A. Top heavy’ MAS faces uphill task
Written by Ben Shane Lim
Wednesday, 09 November 2011 11:24
KUALA LUMPUR: Malaysian Airline System Bhd (MAS) is expected to remain in the red for 3QFY11 ended Sept 30. Analysts do not rule out the likelihood of further losses in the coming quarters.
Apart from volatile fuel costs, one of MAS’ biggest problems is said to be its staff costs.
Some analysts noted that while MAS has cut its unprofitable routes and flight frequencies over the years to reduce costs, this will not boost earnings if the national carrier still has to maintain a big pool of staff.
A recent report by OSK Research said it expects MAS to continue cutting capacity, notably on Asean and domestic routes as demand for full-service travel on these routes declines.
“Frankly, MAS is already in survival mode and must make hard decisions; take drastic action and trim fat,” said an analyst with an investment bank.
In the latest annual report for FY10 ended Dec 31, MAS reported staff costs of RM2.16 billion for its 20,000-strong workforce. That works out to an average cost of about RM108,000 per employee, compared with revenue per employee of RM670,000 for the year.
Interestingly, MAS’ staff strength has gone to 20,000 from 19,094 in FY08 despite its efforts to cut routes and frequencies to certain parts of the world.
Across the causeway, Singapore Airlines Ltd (SIA) had 22,282 employees with available passenger capacity of 108 billion seats per km, against MAS’ capacity of just 50.8 billion seats per km.
SIA’s revenue per employee was S$660,308 (RM1.6 million) and cost per employee stood at S$99,560 for FY11 ended March 31.
Compared with MAS’ partner AirAsia Bhd, the figures appear more alarming. While MAS’ revenue of RM13.41 billion was 3.4 times higher than AirAsia’s RM3.95 billion, its total staff costs were six times higher. Moreover, MAS’ average staff cost per employee was some 41% higher than the low-cost carrier’s.
AirAsia’s staff costs totalled RM360.79 million for its 4,702 staff in FY10 ended Dec 31, which translated to an average cost of RM76,762 per employee.
Some quarters may argue that this is not a fair comparison as one is a budget airline and the other a full-service carrier.
Malaysian Airlines System Employees Union (MASEU) secretary-general Ab Malek Ariff said the national carrier is “top heavy”. He believes that if MAS were to chop jobs, it should start from the top.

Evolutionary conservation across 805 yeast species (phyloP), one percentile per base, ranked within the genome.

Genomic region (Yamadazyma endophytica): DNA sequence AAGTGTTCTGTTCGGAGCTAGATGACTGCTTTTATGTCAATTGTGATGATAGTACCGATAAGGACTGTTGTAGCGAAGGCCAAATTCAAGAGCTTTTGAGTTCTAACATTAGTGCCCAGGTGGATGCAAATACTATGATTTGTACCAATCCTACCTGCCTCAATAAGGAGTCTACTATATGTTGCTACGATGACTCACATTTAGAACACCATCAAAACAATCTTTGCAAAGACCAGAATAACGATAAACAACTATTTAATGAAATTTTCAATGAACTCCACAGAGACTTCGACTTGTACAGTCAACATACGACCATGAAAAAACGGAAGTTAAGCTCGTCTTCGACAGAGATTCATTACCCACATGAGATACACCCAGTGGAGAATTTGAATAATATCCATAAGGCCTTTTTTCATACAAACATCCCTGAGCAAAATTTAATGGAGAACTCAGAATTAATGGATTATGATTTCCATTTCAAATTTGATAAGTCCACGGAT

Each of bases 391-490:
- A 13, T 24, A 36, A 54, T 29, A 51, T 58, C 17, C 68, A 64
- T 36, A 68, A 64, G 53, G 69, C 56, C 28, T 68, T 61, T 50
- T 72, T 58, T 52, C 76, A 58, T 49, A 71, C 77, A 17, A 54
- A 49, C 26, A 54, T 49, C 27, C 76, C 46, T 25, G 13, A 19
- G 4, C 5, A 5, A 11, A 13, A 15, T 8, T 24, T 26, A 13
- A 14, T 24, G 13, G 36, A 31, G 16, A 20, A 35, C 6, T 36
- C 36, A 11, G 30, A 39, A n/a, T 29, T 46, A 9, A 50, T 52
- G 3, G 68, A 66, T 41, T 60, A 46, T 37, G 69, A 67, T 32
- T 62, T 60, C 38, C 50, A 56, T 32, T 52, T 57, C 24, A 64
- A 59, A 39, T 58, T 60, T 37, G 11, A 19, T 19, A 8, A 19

“If anything, I believe it is top heavy. MAS has about 2,000 employees of executive manager level and above for its 18,000 staff of supervisor and below,” he told The Edge Financial Daily.
“That is roughly a 10-to-one ratio of staff to executive managers, and that number is much too high. If MAS needs to trim, it will have to be at the top,” he said.
MASEU represents 15,000 MAS employees.
“We were told at a recent town hall meeting with management that there would be no trimming [of staff] yet. If MAS wants to lay off staff, they can do so through a mutual separation scheme [MSS], but they will have to pay compensation,” said Malek.
Some analysts believe MAS’ large workforce is not isolated to top management alone, citing that the carrier has 15 pilots per aircraft compared with the industry average of about 10.
Analysts said it is hard to believe that MAS, as a government-linked company, will make a decisive move to heavily trim staff, although many agree this a bitter pill it has to swallow.
With the ballooning losses, an analyst said MAS’ cash pile might be enough to last for just another two quarters of losses.
“MAS does have a significant cash pile, but the cash is meant for renewing its ageing fleet. Its current pace of losses is unsustainable,” the analyst told The Edge Financial Daily.
Any MSS could put a strain on MAS’ balance sheet, although it has a cash balance of RM1.58 billion, said analysts.
The national carrier implemented a voluntary separation scheme in 2006 aimed at laying off 3,000 to 5,000 staff. The scheme was expected to cost RM850 million. However, there was lukewarm response to the scheme, with only 4,500 employees opting for it.
Labour issues have proven to be one of the most challenging problem for all airlines, including MAS.
Australia’s national carrier Qantas has been battling with unions over a possible restructuring to cut 1,000 jobs from its workforce of 32,500.
Strikes escalated in length and intensity since July, at a huge cost to the world’s 10th largest carrier as result of hundreds of cancelled flights. The industrial dispute reached its peak when management implemented a complete lockout on Oct 29 only to resume flights on Oct 31 after an Australian court intervened.
The lockout is estimated to have cost Qantas A$20 million (RM64 million) a day.
MAS has been mostly mum on its turnaround plans since the collaborative agreement with AirAsia was signed, noted several industry analysts.
It is learnt that MAS’ new CEO Ahmad Jauhari Yahya will be revealing his game plan to turn around the struggling airline in about two weeks, when MAS releases its third quarter results on Nov 22.
Rationalisation of the workforce is expected to be one of the highlights of its turnaround plan.
Will the national carrier take a different path to get out of the turbulence? Jauhari and the new board certainly have their work cut out for them.
This article appeared in The Edge Financial Daily, November 9, 2011.
B. Hong Leong Bank offers VSS to staff
Written by Sharon Tan
Thursday, 03 November 2011 11:05
KUALA LUMPUR: Hong Leong Bank Bhd has embarked on a voluntary separation scheme (VSS) as part of its consolidation exercise towards growing its newly enlarged entity.
The VSS payment formula is based on a VSS multiplicand that ranges from 1.4 (for executives) to 1.6 (for non-executives) multiplied by the length of service (capped at a maximum of 22 years) multiplied by the basic salary or 50% of total monthly salary until retirement, whichever is lower.